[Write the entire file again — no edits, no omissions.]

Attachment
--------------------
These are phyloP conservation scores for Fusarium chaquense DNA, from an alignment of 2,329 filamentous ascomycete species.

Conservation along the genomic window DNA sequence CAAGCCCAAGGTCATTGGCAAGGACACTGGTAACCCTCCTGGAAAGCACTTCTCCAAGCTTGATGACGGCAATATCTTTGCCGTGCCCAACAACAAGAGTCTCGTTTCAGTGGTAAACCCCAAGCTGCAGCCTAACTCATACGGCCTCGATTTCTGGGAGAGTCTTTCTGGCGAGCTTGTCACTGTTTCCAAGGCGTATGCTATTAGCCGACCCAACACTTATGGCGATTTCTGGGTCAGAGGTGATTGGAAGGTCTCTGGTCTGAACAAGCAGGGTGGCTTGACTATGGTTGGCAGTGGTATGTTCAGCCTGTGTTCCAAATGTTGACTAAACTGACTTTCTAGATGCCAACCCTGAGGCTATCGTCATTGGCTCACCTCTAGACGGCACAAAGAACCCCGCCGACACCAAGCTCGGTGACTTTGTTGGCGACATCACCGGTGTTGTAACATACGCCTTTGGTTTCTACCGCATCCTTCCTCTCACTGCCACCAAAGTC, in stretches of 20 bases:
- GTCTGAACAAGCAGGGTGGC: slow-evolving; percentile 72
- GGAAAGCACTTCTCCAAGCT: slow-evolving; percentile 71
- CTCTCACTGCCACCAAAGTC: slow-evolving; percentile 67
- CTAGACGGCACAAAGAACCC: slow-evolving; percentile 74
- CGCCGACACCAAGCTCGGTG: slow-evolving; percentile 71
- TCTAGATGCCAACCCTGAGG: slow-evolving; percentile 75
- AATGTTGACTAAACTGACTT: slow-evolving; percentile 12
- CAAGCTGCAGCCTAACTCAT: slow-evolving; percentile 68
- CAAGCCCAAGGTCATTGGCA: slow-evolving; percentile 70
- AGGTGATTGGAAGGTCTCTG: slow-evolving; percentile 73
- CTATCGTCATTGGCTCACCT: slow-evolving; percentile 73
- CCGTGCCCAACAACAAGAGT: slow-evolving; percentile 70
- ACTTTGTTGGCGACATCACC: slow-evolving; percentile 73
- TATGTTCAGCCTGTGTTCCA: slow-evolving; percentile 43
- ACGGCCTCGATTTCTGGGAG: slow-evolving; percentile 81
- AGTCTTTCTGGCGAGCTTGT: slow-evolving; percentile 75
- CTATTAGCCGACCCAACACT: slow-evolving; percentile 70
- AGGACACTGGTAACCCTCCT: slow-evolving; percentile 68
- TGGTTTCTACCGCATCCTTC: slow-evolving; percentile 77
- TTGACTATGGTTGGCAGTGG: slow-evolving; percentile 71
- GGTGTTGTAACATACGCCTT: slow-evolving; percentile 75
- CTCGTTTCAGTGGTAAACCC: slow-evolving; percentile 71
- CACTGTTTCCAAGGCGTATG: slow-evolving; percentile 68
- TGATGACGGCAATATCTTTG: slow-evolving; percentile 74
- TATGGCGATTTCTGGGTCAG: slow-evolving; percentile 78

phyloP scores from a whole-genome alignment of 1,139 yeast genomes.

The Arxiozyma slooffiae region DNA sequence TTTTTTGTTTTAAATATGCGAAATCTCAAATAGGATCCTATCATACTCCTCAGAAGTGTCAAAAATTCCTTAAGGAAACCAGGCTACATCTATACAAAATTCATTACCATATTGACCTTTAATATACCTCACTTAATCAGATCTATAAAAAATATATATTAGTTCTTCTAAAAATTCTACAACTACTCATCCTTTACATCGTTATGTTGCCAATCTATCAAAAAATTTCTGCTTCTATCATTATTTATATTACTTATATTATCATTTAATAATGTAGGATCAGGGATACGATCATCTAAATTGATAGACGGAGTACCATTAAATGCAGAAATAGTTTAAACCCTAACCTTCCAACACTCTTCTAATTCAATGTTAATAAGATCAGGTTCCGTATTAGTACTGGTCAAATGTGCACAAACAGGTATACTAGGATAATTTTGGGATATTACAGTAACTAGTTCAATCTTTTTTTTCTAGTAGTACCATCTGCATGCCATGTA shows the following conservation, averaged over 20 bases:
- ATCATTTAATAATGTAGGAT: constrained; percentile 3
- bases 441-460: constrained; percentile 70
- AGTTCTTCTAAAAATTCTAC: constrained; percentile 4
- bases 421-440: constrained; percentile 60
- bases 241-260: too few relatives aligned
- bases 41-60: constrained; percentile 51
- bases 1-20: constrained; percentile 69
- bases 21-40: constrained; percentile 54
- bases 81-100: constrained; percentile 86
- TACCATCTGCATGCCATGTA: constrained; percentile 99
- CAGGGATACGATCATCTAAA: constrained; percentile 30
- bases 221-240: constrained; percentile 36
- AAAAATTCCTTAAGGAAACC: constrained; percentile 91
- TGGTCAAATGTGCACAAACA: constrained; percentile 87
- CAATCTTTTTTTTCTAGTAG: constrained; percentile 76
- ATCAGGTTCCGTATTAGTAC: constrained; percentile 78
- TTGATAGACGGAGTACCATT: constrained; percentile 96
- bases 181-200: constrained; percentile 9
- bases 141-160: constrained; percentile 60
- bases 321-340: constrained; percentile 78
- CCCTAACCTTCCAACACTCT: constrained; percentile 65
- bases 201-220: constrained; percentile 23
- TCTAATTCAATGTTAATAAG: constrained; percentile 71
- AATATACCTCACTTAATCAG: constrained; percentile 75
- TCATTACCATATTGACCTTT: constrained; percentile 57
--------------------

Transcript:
These are phyloP conservation scores for Fusarium chaquense DNA, from an alignment of 2,329 filamentous ascomycete species.

Conservation along the genomic window DNA sequence CAAGCCCAAGGTCATTGGCAAGGACACTGGTAACCCTCCTGGAAAGCACTTCTCCAAGCTTGATGACGGCAATATCTTTGCCGTGCCCAACAACAAGAGTCTCGTTTCAGTGGTAAACCCCAAGCTGCAGCCTAACTCATACGGCCTCGATTTCTGGGAGAGTCTTTCTGGCGAGCTTGTCACTGTTTCCAAGGCGTATGCTATTAGCCGACCCAACACTTATGGCGATTTCTGGGTCAGAGGTGATTGGAAGGTCTCTGGTCTGAACAAGCAGGGTGGCTTGACTATGGTTGGCAGTGGTATGTTCAGCCTGTGTTCCAAATGTTGACTAAACTGACTTTCTAGATGCCAACCCTGAGGCTATCGTCATTGGCTCACCTCTAGACGGCACAAAGAACCCCGCCGACACCAAGCTCGGTGACTTTGTTGGCGACATCACCGGTGTTGTAACATACGCCTTTGGTTTCTACCGCATCCTTCCTCTCACTGCCACCAAAGTC, in stretches of 20 bases:
- GTCTGAACAAGCAGGGTGGC: slow-evolving; percentile 72
- GGAAAGCACTTCTCCAAGCT: slow-evolving; percentile 71
- CTCTCACTGCCACCAAAGTC: slow-evolving; percentile 67
- CTAGACGGCACAAAGAACCC: slow-evolving; percentile 74
- CGCCGACACCAAGCTCGGTG: slow-evolving; percentile 71
- TCTAGATGCCAACCCTGAGG: slow-evolving; percentile 75
- AATGTTGACTAAACTGACTT: slow-evolving; percentile 12
- CAAGCTGCAGCCTAACTCAT: slow-evolving; percentile 68
- CAAGCCCAAGGTCATTGGCA: slow-evolving; percentile 70
- AGGTGATTGGAAGGTCTCTG: slow-evolving; percentile 73
- CTATCGTCATTGGCTCACCT: slow-evolving; percentile 73
- CCGTGCCCAACAACAAGAGT: slow-evolving; percentile 70
- ACTTTGTTGGCGACATCACC: slow-evolving; percentile 73
- TATGTTCAGCCTGTGTTCCA: slow-evolving; percentile 43
- ACGGCCTCGATTTCTGGGAG: slow-evolving; percentile 81
- AGTCTTTCTGGCGAGCTTGT: slow-evolving; percentile 75
- CTATTAGCCGACCCAACACT: slow-evolving; percentile 70
- AGGACACTGGTAACCCTCCT: slow-evolving; percentile 68
- TGGTTTCTACCGCATCCTTC: slow-evolving; percentile 77
- TTGACTATGGTTGGCAGTGG: slow-evolving; percentile 71
- GGTGTTGTAACATACGCCTT: slow-evolving; percentile 75
- CTCGTTTCAGTGGTAAACCC: slow-evolving; percentile 71
- CACTGTTTCCAAGGCGTATG: slow-evolving; percentile 68
- TGATGACGGCAATATCTTTG: slow-evolving; percentile 74
- TATGGCGATTTCTGGGTCAG: slow-evolving; percentile 78

phyloP scores from a whole-genome alignment of 1,139 yeast genomes.

The Arxiozyma slooffiae region DNA sequence TTTTTTGTTTTAAATATGCGAAATCTCAAATAGGATCCTATCATACTCCTCAGAAGTGTCAAAAATTCCTTAAGGAAACCAGGCTACATCTATACAAAATTCATTACCATATTGACCTTTAATATACCTCACTTAATCAGATCTATAAAAAATATATATTAGTTCTTCTAAAAATTCTACAACTACTCATCCTTTACATCGTTATGTTGCCAATCTATCAAAAAATTTCTGCTTCTATCATTATTTATATTACTTATATTATCATTTAATAATGTAGGATCAGGGATACGATCATCTAAATTGATAGACGGAGTACCATTAAATGCAGAAATAGTTTAAACCCTAACCTTCCAACACTCTTCTAATTCAATGTTAATAAGATCAGGTTCCGTATTAGTACTGGTCAAATGTGCACAAACAGGTATACTAGGATAATTTTGGGATATTACAGTAACTAGTTCAATCTTTTTTTTCTAGTAGTACCATCTGCATGCCATGTA shows the following conservation, averaged over 20 bases:
- ATCATTTAATAATGTAGGAT: constrained; percentile 3
- bases 441-460: constrained; percentile 70
- AGTTCTTCTAAAAATTCTAC: constrained; percentile 4
- bases 421-440: constrained; percentile 60
- bases 241-260: too few relatives aligned
- bases 41-60: constrained; percentile 51
- bases 1-20: constrained; percentile 69
- bases 21-40: constrained; percentile 54
- bases 81-100: constrained; percentile 86
- TACCATCTGCATGCCATGTA: constrained; percentile 99
- CAGGGATACGATCATCTAAA: constrained; percentile 30
- bases 221-240: constrained; percentile 36
- AAAAATTCCTTAAGGAAACC: constrained; percentile 91
- TGGTCAAATGTGCACAAACA: constrained; percentile 87
- CAATCTTTTTTTTCTAGTAG: constrained; percentile 76
- ATCAGGTTCCGTATTAGTAC: constrained; percentile 78
- TTGATAGACGGAGTACCATT: constrained; percentile 96
- bases 181-200: constrained; percentile 9
- bases 141-160: constrained; percentile 60
- bases 321-340: constrained; percentile 78
- CCCTAACCTTCCAACACTCT: constrained; percentile 65
- bases 201-220: constrained; percentile 23
- TCTAATTCAATGTTAATAAG: constrained; percentile 71
- AATATACCTCACTTAATCAG: constrained; percentile 75
- TCATTACCATATTGACCTTT: constrained; percentile 57